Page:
Going into the 2015 holiday season, we decided to put together our list of the best beginner quadcopter and video drones for 2015. This will hopefully make it easier for everyone to find that perfect beginner quadcopter or drone this holiday season!
BEST VIDEO DRONE
Below is a list of our favorite drones that are designed for shooting video and taking pictures. Most of these have built in cameras and gimbal systems and have FPV (first person view) onboard. These drones range in price from $400 to well over $4,000. Whether you are a brand new pilot, or seasoned expert, there is a drone for you in this list.
Once you start perfecting your flying skills, check out our post “Top 10 Drone Footage Tips” to expand your skills!
Are you new to drones? Visit our “How Drones Work” article to learn more.
The Phantom 3 Professional is perhaps the most popular drone in the world. The Pro model adds in 4K video and intelligent batteries all while maintaining 20 minute flight times. Its ease to use and beautiful UHD video makes this one of our favorite drones.
The Phantom 3 Professional just seems to do everything perfectly, and that’s what we want in a drone. There’s a good reason that there are so many of these flying around. The 4K video is gorgeous, FPV distance is extremely good (over 1 mile), and the gimbal is buttery smooth and stable.
The only additional features you would need or want out of this is dual operator and retractable landing gear, but that is exactly why DJI made the Inspire 1. So if you are looking for a drone that shoots amazing video and has incredible FPV, look no farther than the DJI Phantom 3 Professional.
The Phantom 3 Advanced shares many of the same features as the Professional model, but lacks 4K video and intelligent batteries. For most these are subtle differences, especially the consumers not requiring 4K video.
The Advanced model showcases most of the same features that make the Professional such an amazing drone. It has the FPV distance, DJI Go App capability, and is incredibly easy to fly. The only real downside is 2.7K video instead of 4K. However, for most people this isn’t an issue and is a good reason to save a few hundred bucks.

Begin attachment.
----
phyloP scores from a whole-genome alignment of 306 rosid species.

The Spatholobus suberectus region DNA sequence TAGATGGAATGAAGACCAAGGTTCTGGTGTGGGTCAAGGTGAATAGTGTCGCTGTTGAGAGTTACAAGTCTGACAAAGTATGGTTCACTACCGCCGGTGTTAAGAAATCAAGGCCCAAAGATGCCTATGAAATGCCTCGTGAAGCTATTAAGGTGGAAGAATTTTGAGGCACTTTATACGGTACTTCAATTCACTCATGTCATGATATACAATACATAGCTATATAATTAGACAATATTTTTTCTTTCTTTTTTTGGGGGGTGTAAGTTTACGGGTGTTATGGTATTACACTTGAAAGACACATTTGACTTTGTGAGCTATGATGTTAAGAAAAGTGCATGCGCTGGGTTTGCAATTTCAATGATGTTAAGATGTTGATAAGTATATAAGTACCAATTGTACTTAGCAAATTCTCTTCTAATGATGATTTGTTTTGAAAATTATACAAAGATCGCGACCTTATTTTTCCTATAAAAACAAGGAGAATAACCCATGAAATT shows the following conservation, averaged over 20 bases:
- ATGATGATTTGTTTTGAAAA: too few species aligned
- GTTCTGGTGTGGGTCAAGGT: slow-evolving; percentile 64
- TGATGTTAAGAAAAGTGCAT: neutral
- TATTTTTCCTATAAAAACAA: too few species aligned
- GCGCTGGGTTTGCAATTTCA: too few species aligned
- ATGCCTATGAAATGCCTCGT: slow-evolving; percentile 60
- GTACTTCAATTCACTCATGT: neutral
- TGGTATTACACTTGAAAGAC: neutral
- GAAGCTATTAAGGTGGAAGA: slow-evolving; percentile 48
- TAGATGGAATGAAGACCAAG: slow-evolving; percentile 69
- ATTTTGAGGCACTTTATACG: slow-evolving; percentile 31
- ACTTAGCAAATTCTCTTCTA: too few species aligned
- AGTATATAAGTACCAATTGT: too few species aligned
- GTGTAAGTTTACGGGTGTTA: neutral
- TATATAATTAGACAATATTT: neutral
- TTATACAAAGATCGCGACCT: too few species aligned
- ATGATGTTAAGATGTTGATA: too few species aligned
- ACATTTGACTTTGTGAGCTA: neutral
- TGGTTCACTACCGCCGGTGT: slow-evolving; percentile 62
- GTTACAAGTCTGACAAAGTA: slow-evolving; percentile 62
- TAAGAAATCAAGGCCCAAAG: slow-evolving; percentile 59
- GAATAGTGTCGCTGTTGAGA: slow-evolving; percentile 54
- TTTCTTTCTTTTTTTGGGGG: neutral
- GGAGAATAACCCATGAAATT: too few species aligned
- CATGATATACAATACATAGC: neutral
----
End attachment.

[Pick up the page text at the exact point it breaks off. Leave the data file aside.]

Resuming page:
The Phantom 3 Standard is a step down from the Advanced version, still capable of shooting 2.7k video, but with a major decrease in FPV distance. It also lacks the bottom position sensors. For many consumers that fly recreationally, this is the best bang for their buck.
The Standard model fills the gap for pilots who want that buttery smooth gimbal, FPV, and video capabilities, but are okay with sacrificing FPV distance and video resolution. Think of the Professional and Advanced models being for pilots trying to operate commercially, and the Standard is for hobbyists flying around for fun. The Standard has all the features that make the Phantom 3 lineup truly amazing, and a price point that appeals to most anyone.
The Q500 has many good qualities on paper, but many don’t perform as well as expected. The 4K video suffers in comparison to similarly priced drones, and the handheld mount runs through batteries like crazy.
The Yuneec comes with many features, but none of them seem to work overly well. The video is a little blurry towards the edges of the frame, and the handheld video mount doesn’t perform overly well. For this price point, we would recommend the Phantom 3 Professional or Advanced.
The DJI Inspire 1 Pro is the cream of the crop, and has the price tag to prove it. The major difference between the Inspire 1 and the Inspire 1 Pro is the new micro 4/3s camera, coined the Zenmuse X5 and X5R. Both of these are micro 4/3’s with interchangeable lenses, but the X5R offers 4K RAW with built-in solid state drive.
This is the ultimate set up before going to a heavy lift platform for REDS and Alexas. The price may seem a little high, but has every feature we want. The larger micro 4/3s sensor handles low light much better than the previous X3 and finally offers interchangeable lenses for creative shots.
If you’re looking for the most professional platform out there, this is for you.
Our in-depth review here.
The DJI Inspire 1 was DJI’s first RTF platform that offered both 4K video and dual operator FPV. The camera shares the same sensor as the Phantom 3 Pro, but the dual operator capability with retractable landing gear makes it one of a kind.
The platform is nearly the same as the Inspire 1 Pro, except with the smaller X3 camera instead of the X5. However, the X3 does amazing for 90% of the shots you would ever need. The real noticeable difference between the two is when lighting gets low. We have found that the original Inspire fits such a perfect niche that it is hard to say no to. It is significantly cheaper than the Inspire 1 Pro, and has all the high end features like dual operator and a 360 degree gimbal.